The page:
A ‘soulmate’ relationship doesn’t mean there won’t be disputes, disagreements or stony silences. We all have to cope with the stresses of life and despite our best intentions, fuses can be short, stuff can get on top of us and the person closest to us usually bears the brunt. Brian and I know that our relationship is precious and we will never allow short-term frustrations to negatively impact it.
And here’s a key insight I’ve learned – our relationship is stronger, not weaker because of the disagreements we’ve had along the way. It is stronger because those disagreements led to a greater understanding of each other.

4 You can be 100% yourself 100% of the time.

A telltale sign that you are in a relationship with the wrong person is that you are insecure about the relationship and you worry that one false move will alienate your partner. That’s not the case for soulmates.

Brian sees me when I’m far from my best, but he loves me anyway. I’m free to be completely myself without fear of judgement or repercussions. What hope is there for an authentic, soul-connected relationship when you feel you cannot show up just as you are?

If you want a soul-connection you have to show who you are on the inside. This means allowing yourself to be vulnerable. This can feel risky (especially if you have been hurt before) because our defences are down. But it is only when our defences are down that we see what they were guarding. This is why it is said that in a relationship all our unresolved issues come to the surface for healing. Equally, it is only when our defences are down that our true selves can emerge.

I’m more of myself; I’m living my authentic life because of the opportunities for growth that have been (and continue to be) presented to me within my marriage. I’ve risked being vulnerable and the reward has been fulfilment and happiness beyond what I could ever have imagined.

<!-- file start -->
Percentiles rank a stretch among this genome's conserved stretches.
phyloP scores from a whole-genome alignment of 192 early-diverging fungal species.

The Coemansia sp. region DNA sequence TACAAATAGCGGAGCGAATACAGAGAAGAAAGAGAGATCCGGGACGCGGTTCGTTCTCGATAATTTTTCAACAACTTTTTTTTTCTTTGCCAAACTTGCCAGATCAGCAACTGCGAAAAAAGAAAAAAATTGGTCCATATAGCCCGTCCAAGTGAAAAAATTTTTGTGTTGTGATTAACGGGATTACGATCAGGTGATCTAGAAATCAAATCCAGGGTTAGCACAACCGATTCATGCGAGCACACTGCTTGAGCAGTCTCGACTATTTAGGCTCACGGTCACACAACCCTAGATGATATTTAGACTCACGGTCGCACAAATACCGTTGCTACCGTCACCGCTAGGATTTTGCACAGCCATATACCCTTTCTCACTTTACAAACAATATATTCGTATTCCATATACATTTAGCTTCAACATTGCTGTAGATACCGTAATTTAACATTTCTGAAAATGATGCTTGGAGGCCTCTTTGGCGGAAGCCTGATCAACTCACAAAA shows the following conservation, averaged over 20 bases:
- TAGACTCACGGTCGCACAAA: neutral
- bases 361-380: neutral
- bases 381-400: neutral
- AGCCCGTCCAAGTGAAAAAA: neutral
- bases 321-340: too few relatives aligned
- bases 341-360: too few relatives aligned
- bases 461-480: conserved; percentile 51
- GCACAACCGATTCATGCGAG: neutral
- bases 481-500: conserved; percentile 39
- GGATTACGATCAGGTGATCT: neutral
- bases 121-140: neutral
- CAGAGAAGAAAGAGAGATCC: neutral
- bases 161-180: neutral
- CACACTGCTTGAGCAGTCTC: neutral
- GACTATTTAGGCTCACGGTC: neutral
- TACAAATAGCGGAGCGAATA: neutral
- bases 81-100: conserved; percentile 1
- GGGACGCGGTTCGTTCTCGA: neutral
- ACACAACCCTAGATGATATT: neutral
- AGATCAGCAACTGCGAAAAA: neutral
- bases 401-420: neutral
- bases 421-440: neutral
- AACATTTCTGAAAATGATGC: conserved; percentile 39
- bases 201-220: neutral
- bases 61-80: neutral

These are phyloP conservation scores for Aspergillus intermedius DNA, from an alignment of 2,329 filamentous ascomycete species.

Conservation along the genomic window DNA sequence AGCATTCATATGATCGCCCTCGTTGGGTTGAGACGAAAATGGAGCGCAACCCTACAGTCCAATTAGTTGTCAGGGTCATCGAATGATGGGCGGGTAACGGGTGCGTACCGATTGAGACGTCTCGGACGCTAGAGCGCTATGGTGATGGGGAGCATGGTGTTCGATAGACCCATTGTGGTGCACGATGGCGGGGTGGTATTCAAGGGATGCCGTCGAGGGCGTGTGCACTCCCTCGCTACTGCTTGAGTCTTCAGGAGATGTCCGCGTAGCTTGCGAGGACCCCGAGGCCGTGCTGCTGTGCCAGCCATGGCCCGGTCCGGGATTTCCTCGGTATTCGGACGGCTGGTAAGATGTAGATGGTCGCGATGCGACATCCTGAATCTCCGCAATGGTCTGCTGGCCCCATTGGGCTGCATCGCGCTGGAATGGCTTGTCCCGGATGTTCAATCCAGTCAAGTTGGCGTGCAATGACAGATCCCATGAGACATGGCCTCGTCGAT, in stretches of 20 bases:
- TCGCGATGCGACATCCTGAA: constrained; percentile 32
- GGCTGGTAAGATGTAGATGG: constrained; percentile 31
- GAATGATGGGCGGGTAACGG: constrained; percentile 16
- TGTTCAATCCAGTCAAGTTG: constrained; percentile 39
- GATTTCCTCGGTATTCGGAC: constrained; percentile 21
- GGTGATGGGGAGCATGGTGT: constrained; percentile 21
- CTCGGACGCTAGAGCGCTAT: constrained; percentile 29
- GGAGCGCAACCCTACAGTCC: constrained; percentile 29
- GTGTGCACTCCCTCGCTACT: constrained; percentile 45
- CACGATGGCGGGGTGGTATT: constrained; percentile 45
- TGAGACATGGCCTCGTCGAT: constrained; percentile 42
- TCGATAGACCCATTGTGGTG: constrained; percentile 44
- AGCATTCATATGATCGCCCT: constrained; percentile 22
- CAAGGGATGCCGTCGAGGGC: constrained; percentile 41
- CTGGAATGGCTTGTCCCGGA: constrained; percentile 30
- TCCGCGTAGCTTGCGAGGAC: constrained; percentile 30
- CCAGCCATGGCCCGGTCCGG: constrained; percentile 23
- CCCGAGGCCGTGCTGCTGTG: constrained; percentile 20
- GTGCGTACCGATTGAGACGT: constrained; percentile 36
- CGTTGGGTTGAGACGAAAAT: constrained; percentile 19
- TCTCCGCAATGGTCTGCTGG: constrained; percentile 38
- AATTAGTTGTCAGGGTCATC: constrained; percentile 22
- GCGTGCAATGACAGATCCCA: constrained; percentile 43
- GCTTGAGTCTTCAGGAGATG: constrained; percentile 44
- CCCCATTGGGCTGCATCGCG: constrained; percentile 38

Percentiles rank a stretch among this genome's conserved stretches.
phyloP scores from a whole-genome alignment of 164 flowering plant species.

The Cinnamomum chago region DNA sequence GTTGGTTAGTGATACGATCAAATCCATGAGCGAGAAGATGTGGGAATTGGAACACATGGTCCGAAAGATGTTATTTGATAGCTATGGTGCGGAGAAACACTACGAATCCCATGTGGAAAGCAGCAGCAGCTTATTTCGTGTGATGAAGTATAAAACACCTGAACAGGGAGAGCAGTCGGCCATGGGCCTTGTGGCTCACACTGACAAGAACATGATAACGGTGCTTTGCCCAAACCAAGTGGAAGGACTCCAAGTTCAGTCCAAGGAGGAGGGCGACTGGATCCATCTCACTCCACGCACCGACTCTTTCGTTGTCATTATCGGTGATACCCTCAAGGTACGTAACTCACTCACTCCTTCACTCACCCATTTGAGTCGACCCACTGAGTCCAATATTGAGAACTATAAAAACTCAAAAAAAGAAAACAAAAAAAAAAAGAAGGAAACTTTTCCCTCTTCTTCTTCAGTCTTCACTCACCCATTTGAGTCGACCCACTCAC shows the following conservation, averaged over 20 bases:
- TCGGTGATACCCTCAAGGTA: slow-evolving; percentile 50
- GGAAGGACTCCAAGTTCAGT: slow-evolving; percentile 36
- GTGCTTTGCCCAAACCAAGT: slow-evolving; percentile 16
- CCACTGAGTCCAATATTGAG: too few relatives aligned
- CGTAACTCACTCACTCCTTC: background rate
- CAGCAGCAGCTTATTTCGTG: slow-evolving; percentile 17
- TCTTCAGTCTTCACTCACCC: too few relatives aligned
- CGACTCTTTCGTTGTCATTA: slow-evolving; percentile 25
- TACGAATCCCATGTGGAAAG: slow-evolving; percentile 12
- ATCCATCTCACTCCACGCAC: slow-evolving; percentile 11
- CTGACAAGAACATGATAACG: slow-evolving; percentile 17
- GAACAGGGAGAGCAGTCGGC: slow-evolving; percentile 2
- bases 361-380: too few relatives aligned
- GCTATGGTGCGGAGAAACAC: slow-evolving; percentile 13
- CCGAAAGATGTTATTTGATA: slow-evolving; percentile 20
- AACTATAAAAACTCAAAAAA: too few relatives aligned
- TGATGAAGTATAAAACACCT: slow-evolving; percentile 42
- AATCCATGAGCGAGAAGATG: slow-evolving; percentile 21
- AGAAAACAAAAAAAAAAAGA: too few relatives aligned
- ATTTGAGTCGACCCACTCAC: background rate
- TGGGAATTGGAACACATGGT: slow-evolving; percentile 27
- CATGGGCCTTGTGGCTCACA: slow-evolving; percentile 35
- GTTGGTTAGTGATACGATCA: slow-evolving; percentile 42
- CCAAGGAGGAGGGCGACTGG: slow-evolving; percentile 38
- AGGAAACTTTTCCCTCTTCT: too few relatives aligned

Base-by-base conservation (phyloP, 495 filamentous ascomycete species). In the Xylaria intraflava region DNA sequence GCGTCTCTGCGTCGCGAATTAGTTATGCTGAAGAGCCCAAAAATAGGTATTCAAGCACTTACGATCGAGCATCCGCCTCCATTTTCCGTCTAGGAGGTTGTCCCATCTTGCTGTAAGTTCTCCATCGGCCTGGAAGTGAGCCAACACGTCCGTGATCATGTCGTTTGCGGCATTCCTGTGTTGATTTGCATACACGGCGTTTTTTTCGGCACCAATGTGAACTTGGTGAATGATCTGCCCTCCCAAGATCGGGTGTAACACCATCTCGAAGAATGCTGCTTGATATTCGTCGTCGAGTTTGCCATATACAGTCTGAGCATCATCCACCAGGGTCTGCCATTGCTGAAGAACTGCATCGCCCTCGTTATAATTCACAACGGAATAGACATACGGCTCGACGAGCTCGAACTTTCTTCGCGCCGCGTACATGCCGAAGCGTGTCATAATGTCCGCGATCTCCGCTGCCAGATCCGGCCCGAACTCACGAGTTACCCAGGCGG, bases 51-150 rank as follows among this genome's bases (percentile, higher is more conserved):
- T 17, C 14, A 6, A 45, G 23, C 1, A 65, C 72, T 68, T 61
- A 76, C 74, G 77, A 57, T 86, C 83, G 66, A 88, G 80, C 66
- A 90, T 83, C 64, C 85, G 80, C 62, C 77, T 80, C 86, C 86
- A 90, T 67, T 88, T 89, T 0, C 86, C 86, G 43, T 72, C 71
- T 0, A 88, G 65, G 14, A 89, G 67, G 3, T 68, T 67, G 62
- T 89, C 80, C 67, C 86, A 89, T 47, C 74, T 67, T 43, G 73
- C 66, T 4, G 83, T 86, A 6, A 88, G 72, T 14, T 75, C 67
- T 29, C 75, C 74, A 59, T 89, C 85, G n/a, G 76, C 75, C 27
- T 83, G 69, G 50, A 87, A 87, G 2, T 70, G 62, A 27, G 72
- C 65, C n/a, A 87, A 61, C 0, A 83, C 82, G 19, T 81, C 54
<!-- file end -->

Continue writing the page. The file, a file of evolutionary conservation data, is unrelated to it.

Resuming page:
You want the best for each other. Soulmate

5 You want the best for each other.

I know Brian wants the best for me as I do for him. You could say we are each other’s priorities. When you have each other’s highest interests in your heart and at the forefront of your mind, relationships are profound and transformational.

Your soul mate is also your best friend. Brian is the best friend I’ve ever had. Whilst we all have our foibles and annoying habits, there is nothing I would wish to change about him because if I did that would presuppose that who he is is not enough.

Whilst we want the best for each other, it is not his job to make me happy or vice versa. As mature adults, we take personal responsibility for our own happiness and well-being. If you are looking for your partner to make you happy (or worse, to complete you!) you will be disappointed.

Myself and Brian met in our thirties. Both of us agree that neither of us would have been ready for the sort of relationship we now have if we had met any sooner. We would not have had the levels of self-awareness that comes with maturity, nor would we have had the courage to risk being vulnerable and authentic.

So the timing has to be right. For this reason, someone you met in the past may not have been right for you then, but maybe now, it could be different.

It is a cliché but I’ve learned that in the years I was searching/ hoping/ wishing for a great relationship, the person I was actually waiting for was myself. When I showed up, real, authentic, honest, that’s when Brian showed up.

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Best wishes